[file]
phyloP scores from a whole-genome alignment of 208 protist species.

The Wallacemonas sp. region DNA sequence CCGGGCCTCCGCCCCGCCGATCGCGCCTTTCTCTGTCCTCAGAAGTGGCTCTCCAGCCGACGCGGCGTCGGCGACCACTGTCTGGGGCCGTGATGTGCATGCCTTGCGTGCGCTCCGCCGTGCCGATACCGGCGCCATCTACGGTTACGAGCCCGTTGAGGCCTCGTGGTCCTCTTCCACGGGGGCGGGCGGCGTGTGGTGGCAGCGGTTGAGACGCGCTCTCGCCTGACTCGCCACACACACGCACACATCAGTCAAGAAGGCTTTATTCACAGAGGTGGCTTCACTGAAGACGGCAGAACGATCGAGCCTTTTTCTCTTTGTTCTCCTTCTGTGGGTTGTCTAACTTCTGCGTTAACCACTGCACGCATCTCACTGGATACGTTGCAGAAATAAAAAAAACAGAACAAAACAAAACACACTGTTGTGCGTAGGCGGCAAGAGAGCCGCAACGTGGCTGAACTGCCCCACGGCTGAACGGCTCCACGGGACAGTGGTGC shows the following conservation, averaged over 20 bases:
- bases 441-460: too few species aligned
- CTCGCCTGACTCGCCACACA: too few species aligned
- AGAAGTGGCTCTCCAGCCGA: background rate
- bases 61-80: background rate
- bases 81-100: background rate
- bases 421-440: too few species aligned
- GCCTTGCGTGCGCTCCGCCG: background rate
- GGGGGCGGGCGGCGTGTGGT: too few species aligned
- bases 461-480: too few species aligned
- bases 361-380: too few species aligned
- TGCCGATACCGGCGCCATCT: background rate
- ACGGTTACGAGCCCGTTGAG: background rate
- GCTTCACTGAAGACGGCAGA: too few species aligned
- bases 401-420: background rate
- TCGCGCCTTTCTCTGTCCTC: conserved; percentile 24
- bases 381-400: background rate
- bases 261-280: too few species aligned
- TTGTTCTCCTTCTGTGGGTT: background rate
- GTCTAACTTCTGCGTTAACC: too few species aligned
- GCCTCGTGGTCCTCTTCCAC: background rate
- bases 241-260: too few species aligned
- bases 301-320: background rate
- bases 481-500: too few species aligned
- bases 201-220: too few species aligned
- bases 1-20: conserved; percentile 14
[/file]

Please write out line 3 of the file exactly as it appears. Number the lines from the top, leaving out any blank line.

- bases 441-460: too few species aligned